How does the visual style of the game reinforce its gameplay? In other words, it seems to me having clean, readable objects would make erasing them somehow more "satisfying" to the player. Is that way off base?

I always think “art style” is a messed up term because it reduces the role of visuals in gameplay. The visuals ARE gameplay, at least in my work and the work I’m interested in. You can’t swap out the style without fundamentally changing the work.

A lot of stylistic decisions came from the dynamics of the game. For instance, you won’t find many tall and skinny objects in the game because they’re really hard to fit in the hole!!

Aside from those things, I try to establish artistic constraints in any project. The constraints keep me consistent, and force me to come up with novel visual solutions. Donut County has really harsh ones:

  • No lighting effects

  • No textures

  • No gradients

Ok so I totally break these in a few places, but only for important effects!!! This also keeps me from getting overly technical. That’s really important when I’m doing everything myself.

How do you arrive at a specific visual mood — in other words, a style that supports the feelings you want to communicate? Is that a goal?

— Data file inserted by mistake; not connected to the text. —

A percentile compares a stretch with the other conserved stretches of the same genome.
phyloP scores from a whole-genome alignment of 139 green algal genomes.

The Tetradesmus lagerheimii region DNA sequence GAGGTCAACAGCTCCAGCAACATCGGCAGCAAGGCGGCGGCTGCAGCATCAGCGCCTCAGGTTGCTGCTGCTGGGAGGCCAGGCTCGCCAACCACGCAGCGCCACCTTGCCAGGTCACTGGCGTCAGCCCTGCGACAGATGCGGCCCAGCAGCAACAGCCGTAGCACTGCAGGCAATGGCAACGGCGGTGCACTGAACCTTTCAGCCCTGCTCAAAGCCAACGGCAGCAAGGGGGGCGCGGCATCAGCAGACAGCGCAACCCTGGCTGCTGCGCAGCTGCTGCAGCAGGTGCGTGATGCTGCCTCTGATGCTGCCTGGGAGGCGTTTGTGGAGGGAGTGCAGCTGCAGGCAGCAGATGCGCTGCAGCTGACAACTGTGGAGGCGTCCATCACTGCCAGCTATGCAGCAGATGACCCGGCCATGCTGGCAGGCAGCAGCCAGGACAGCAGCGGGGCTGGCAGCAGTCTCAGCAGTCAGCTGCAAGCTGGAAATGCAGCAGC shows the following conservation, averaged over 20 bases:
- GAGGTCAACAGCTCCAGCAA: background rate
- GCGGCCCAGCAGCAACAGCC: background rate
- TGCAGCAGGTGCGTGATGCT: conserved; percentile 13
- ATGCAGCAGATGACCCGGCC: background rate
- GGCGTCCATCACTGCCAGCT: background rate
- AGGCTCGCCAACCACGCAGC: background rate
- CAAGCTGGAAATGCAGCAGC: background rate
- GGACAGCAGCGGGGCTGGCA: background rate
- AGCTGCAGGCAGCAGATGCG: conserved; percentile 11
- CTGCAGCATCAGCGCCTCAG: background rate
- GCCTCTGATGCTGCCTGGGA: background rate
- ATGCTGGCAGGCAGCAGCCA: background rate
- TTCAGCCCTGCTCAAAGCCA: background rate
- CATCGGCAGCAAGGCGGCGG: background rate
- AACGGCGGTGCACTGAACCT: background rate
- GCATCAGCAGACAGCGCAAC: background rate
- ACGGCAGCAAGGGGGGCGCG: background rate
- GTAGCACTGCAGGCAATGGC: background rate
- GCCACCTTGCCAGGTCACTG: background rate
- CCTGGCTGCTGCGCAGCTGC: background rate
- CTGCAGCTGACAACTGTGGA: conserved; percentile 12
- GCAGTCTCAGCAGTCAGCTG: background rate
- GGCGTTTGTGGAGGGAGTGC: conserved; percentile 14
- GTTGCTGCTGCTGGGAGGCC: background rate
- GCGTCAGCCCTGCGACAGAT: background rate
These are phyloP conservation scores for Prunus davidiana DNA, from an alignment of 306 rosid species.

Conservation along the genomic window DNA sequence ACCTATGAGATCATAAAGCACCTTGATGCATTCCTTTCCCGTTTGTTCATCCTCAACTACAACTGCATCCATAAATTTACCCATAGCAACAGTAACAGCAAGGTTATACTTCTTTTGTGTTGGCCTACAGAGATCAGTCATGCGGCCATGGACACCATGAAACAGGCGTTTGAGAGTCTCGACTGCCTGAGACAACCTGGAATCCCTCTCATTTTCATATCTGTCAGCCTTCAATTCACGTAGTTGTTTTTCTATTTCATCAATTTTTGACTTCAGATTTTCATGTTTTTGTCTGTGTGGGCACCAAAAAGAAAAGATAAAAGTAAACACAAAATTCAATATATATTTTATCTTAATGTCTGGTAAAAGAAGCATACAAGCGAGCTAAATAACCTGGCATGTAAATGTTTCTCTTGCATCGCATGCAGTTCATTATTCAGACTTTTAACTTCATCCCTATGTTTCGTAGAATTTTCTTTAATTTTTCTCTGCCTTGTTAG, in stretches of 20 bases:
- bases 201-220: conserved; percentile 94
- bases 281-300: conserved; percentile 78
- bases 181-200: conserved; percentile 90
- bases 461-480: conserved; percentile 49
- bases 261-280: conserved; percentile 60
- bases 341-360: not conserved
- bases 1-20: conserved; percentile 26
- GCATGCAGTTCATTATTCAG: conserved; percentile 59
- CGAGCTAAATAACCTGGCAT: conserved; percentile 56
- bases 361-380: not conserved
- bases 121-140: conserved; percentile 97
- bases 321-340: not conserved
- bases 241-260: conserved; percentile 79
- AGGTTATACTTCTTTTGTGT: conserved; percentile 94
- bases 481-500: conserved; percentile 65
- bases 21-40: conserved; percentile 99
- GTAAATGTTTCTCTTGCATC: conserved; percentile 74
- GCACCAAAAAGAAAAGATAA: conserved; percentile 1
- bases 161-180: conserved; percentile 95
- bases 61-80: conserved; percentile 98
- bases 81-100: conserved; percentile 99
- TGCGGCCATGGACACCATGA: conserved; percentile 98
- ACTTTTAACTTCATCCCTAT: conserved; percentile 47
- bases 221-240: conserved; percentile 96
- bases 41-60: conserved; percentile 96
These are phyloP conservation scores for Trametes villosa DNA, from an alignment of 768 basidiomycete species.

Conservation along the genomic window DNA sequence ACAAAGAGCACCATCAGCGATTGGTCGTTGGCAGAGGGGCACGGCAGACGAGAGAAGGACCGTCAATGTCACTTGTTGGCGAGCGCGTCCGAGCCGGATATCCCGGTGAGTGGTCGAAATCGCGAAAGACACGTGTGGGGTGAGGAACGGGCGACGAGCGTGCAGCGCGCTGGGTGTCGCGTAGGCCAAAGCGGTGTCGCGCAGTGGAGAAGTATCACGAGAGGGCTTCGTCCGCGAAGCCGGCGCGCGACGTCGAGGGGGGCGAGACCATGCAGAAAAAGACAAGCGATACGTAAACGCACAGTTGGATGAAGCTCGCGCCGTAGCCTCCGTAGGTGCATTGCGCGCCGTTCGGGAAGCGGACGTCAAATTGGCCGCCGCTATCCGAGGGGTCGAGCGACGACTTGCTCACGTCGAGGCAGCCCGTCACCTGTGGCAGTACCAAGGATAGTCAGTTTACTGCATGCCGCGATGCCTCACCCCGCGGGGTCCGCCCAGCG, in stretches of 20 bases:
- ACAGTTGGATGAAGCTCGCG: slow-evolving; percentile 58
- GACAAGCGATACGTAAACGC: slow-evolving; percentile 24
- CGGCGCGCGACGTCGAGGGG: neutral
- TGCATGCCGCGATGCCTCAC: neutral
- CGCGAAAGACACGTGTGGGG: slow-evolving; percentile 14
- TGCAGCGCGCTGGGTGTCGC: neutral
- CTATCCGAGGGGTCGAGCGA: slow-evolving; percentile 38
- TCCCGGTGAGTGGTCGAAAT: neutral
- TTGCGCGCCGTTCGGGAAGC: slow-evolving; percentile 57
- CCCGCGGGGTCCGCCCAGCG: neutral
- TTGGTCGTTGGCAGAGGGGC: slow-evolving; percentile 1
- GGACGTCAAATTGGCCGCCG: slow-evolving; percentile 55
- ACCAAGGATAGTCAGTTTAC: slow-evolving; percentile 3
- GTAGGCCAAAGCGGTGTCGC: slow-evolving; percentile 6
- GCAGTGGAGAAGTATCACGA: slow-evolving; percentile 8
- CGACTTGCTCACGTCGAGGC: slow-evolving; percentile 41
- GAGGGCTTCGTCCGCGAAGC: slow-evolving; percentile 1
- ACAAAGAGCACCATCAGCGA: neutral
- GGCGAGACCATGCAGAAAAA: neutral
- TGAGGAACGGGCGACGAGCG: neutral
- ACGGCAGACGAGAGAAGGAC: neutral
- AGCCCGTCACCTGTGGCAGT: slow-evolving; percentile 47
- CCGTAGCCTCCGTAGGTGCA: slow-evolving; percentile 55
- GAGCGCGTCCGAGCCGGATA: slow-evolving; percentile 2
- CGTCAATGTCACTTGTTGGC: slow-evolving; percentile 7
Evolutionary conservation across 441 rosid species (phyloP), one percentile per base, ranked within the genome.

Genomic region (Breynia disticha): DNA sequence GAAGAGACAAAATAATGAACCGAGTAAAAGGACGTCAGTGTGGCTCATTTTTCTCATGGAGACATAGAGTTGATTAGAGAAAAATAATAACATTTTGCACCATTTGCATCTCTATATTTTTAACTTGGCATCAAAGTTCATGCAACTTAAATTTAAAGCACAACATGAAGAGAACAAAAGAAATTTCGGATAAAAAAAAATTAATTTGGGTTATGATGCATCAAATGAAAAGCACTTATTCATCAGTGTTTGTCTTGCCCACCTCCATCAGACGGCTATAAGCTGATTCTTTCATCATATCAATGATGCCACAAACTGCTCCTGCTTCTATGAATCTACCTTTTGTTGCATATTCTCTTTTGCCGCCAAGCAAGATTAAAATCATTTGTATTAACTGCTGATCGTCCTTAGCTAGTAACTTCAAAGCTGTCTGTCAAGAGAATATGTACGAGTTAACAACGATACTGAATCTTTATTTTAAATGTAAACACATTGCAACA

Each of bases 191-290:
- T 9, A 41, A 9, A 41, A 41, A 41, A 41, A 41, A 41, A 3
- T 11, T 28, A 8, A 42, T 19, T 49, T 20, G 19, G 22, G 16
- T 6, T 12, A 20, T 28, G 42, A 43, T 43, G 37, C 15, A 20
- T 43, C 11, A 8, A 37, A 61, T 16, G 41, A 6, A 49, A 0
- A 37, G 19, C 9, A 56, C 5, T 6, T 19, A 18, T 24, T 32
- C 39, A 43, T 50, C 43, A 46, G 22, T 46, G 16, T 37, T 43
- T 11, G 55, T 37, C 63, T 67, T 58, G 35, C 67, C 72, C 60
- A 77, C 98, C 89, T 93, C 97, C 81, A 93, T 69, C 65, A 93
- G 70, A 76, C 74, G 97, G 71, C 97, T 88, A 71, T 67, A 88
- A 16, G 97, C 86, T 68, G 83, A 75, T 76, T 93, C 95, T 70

It might seem basic but colors take care of 90 percent of the mood. After that, picking the right level of abstraction.

Visuals are the most immediate way to communicate with players. Donut County’s visuals are designed to be disarming, haha. They’re pastel-colored glasses which kind of absolve you of the questionable things you do as a hole in the ground…

I try to remove uncannyness when possible, which is kind of tricky in a physics game in which really bizarre / unexpected things can happen. I want to implicate you in the satisfaction of devouring everything.

Have you played any of the other IGF finalists? Any games you've particularly enjoyed?

I like playing really small games….. Here are a few I enjoyed:

Play Rooftop Cop!!!!
Play Metamorphabet!!!!
Play how do you Do it!!!!
Play Curtain (honorable mention in narrative)

What do you think of the current state of the indie scene?

I answered this question last year!!!!